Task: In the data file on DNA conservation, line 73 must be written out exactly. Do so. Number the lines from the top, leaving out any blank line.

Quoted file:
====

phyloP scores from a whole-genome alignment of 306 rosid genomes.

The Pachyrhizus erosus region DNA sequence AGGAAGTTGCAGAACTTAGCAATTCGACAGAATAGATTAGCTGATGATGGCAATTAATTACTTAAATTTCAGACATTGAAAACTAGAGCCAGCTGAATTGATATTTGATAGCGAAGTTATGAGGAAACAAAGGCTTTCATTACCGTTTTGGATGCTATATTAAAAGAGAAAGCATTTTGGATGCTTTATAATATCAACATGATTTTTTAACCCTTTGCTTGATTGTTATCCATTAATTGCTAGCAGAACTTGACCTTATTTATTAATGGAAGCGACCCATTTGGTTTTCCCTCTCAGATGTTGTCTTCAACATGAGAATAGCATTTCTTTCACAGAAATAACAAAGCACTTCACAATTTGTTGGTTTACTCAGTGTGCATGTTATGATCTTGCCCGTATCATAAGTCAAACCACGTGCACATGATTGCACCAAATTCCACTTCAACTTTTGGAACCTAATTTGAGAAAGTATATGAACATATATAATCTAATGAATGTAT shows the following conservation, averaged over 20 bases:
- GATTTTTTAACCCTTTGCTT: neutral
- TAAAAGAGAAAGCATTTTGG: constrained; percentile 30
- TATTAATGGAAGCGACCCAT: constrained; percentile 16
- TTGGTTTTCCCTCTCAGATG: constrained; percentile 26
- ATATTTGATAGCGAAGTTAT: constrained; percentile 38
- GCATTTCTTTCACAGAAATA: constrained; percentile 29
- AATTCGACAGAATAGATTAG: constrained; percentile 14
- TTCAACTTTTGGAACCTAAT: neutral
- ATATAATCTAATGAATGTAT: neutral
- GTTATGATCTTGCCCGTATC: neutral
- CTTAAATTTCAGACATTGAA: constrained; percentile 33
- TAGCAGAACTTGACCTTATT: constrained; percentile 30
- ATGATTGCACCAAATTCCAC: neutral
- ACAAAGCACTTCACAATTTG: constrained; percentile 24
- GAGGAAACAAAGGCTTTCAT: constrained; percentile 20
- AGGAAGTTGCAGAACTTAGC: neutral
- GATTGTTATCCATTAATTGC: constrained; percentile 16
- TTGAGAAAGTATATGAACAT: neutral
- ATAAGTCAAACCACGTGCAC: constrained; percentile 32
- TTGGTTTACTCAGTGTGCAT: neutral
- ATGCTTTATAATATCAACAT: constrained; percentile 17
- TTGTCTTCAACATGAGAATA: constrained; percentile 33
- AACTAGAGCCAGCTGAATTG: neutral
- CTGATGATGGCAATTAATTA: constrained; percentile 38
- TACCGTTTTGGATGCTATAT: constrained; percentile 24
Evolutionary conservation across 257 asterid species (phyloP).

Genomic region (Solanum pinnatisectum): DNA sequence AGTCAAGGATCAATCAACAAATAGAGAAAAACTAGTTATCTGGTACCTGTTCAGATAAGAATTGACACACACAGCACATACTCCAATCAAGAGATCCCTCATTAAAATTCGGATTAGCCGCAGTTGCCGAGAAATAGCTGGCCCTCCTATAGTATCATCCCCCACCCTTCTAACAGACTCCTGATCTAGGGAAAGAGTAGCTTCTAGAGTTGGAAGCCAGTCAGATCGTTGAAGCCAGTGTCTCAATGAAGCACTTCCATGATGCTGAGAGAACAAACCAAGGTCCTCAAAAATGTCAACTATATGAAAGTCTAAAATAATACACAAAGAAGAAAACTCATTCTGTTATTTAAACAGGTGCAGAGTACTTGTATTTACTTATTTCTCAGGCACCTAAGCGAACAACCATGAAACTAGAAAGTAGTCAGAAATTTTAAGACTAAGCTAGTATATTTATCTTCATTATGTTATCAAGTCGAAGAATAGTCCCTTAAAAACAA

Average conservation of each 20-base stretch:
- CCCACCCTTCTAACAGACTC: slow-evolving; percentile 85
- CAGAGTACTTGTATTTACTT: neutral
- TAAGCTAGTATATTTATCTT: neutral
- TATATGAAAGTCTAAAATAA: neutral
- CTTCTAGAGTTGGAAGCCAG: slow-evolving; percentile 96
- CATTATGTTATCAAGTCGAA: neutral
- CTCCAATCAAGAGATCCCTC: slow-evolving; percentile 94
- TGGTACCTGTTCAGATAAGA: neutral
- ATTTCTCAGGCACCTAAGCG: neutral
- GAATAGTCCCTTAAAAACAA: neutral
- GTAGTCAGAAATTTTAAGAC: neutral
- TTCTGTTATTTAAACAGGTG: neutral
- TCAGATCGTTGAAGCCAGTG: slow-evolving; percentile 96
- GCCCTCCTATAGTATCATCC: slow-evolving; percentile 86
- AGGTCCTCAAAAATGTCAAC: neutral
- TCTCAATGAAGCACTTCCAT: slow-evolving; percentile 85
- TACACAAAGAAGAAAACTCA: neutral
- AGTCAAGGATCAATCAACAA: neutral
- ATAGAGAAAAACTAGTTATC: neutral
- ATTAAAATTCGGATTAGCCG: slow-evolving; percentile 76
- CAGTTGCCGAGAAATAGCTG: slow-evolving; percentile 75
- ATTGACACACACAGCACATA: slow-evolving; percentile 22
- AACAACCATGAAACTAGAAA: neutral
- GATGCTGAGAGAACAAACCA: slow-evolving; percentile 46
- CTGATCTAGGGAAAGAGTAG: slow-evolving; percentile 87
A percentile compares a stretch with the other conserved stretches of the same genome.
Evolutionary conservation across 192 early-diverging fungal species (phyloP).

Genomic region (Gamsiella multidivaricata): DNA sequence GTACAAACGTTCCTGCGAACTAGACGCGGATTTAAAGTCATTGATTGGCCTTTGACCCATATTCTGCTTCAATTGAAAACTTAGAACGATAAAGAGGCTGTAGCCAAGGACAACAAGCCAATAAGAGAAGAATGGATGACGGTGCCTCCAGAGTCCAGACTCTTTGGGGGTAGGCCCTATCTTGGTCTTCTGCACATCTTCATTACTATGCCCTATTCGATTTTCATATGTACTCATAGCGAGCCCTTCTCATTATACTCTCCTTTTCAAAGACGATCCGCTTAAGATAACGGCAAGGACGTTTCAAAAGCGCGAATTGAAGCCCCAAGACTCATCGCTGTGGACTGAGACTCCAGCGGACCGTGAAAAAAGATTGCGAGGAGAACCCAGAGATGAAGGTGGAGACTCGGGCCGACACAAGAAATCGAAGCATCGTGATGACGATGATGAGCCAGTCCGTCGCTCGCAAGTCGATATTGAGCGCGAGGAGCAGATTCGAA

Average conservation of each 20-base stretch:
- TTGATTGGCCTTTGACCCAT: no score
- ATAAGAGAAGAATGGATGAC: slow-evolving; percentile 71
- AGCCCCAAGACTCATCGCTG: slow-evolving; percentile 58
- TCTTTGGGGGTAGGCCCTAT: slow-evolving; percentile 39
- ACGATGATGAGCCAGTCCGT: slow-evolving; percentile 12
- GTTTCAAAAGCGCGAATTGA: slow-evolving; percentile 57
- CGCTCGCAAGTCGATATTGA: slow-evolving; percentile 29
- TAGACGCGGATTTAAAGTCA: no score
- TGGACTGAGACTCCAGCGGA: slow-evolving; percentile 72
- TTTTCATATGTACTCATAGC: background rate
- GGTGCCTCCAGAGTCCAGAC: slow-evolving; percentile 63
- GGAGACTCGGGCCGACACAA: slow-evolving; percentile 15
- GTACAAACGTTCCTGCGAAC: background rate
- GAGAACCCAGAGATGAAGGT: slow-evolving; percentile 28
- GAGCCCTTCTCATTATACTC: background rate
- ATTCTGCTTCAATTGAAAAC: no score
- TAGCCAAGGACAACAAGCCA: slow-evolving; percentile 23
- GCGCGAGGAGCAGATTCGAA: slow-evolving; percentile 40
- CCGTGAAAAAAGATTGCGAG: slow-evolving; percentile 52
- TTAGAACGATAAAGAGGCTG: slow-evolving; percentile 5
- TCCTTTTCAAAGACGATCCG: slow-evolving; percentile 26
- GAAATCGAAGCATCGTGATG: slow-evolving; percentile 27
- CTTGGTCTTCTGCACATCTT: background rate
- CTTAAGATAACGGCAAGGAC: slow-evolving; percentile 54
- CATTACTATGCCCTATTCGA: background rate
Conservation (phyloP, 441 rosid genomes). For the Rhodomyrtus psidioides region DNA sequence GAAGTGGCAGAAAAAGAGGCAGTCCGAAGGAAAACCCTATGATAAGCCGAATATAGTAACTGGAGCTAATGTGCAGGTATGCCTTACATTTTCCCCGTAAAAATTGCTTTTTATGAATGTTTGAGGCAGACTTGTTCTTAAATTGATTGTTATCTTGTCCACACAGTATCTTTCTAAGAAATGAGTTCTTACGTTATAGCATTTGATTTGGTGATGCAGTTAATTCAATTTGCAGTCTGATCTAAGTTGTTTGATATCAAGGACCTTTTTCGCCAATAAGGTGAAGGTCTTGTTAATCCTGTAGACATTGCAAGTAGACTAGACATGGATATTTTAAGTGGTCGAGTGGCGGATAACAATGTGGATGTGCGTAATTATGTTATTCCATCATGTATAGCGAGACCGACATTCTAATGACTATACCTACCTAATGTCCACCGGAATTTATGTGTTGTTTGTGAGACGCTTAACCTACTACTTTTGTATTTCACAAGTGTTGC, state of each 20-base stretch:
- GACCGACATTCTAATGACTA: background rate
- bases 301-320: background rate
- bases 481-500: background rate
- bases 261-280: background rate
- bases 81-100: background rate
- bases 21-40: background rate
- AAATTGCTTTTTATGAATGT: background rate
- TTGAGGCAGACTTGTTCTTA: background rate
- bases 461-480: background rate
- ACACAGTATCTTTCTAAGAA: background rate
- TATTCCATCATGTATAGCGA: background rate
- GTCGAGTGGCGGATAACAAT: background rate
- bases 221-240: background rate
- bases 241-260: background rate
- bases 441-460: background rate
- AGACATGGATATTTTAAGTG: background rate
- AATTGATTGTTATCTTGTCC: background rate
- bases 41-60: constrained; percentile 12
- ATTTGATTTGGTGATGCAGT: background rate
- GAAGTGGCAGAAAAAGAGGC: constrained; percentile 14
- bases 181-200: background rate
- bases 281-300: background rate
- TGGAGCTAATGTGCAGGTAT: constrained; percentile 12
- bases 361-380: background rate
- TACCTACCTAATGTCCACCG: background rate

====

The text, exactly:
- GAGAACCCAGAGATGAAGGT: slow-evolving; percentile 28